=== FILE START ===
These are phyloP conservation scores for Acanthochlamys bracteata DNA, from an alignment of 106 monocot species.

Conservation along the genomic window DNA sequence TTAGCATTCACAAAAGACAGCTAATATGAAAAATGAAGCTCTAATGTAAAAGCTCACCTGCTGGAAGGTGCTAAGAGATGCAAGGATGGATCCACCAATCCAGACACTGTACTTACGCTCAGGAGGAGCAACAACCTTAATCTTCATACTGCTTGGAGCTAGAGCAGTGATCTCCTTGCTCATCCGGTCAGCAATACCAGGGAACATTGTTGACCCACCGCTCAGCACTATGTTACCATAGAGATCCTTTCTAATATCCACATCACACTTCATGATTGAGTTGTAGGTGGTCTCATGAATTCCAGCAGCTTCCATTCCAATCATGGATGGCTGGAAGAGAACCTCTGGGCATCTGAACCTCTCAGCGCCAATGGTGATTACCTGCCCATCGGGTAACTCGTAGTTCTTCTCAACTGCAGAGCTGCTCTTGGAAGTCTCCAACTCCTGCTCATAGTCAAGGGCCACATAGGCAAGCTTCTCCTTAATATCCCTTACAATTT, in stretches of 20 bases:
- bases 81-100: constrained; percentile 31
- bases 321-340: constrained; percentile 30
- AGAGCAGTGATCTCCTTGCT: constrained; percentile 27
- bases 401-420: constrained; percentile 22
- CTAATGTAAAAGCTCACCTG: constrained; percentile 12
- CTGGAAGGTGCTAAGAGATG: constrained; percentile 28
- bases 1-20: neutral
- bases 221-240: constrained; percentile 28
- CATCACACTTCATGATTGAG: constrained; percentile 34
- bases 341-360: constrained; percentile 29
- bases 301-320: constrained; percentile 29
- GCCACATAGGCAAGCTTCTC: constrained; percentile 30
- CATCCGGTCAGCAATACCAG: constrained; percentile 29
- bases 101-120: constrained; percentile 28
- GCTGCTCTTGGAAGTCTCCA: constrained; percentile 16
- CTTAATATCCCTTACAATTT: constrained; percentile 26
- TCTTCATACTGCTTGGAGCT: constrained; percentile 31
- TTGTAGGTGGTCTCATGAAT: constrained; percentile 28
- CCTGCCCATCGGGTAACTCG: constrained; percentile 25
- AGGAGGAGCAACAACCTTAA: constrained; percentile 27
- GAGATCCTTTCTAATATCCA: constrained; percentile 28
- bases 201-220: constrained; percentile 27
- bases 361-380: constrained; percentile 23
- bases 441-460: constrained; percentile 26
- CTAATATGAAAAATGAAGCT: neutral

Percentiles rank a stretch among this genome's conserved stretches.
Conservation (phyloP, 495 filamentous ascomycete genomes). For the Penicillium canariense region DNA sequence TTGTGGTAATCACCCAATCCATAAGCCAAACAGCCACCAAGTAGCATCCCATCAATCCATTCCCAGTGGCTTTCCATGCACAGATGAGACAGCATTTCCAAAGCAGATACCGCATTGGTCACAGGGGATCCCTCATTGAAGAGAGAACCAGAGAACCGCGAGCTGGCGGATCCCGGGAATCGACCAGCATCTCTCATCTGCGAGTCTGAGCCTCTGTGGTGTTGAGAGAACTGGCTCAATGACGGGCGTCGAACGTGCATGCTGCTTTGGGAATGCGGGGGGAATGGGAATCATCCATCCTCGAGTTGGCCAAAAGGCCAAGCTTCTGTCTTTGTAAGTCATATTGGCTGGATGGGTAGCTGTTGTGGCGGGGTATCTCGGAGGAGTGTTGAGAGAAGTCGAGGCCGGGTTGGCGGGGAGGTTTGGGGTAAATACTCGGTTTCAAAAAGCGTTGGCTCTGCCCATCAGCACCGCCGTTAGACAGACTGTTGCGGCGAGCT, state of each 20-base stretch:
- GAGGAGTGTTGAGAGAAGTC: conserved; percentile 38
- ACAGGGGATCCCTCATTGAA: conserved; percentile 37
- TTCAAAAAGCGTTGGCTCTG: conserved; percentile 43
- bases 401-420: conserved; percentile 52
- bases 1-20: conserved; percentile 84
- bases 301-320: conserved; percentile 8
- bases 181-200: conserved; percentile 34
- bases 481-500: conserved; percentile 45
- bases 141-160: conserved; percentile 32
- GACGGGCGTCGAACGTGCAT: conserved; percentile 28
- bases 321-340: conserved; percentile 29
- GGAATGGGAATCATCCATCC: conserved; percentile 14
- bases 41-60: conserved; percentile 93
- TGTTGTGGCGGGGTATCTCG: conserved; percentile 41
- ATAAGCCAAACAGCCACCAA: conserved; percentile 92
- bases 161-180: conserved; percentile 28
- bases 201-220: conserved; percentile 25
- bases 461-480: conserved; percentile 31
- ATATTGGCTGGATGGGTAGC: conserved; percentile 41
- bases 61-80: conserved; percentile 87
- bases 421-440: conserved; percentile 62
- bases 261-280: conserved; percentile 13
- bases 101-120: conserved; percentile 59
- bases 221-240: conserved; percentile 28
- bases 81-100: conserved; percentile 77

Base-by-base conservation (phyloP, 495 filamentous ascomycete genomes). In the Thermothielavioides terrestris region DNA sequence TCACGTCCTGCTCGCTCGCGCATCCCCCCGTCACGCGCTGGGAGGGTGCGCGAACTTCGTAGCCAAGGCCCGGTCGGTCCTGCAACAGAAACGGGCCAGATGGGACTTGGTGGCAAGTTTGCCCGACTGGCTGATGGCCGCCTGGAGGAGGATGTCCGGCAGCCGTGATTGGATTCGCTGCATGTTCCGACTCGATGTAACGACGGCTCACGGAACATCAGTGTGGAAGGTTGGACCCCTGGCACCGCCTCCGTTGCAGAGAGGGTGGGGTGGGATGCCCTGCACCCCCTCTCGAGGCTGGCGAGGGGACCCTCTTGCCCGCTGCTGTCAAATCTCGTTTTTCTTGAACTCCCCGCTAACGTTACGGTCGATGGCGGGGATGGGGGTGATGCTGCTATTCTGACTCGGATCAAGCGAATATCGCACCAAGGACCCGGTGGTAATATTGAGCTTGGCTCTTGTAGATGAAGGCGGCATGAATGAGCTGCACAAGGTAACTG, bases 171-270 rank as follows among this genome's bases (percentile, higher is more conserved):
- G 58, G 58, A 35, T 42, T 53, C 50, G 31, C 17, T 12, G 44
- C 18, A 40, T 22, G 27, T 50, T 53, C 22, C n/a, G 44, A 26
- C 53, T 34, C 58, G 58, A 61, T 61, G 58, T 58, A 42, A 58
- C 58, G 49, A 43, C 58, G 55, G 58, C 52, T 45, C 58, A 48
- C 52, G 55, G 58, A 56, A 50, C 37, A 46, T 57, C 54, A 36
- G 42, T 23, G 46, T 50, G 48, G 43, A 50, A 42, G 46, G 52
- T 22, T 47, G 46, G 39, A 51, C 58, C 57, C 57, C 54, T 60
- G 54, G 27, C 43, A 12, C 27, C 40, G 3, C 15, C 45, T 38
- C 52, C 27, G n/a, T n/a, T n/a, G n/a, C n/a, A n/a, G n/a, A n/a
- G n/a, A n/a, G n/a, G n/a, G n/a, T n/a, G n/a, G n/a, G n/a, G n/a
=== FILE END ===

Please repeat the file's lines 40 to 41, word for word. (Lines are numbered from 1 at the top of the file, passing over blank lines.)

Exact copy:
- bases 321-340: conserved; percentile 29
- GGAATGGGAATCATCCATCC: conserved; percentile 14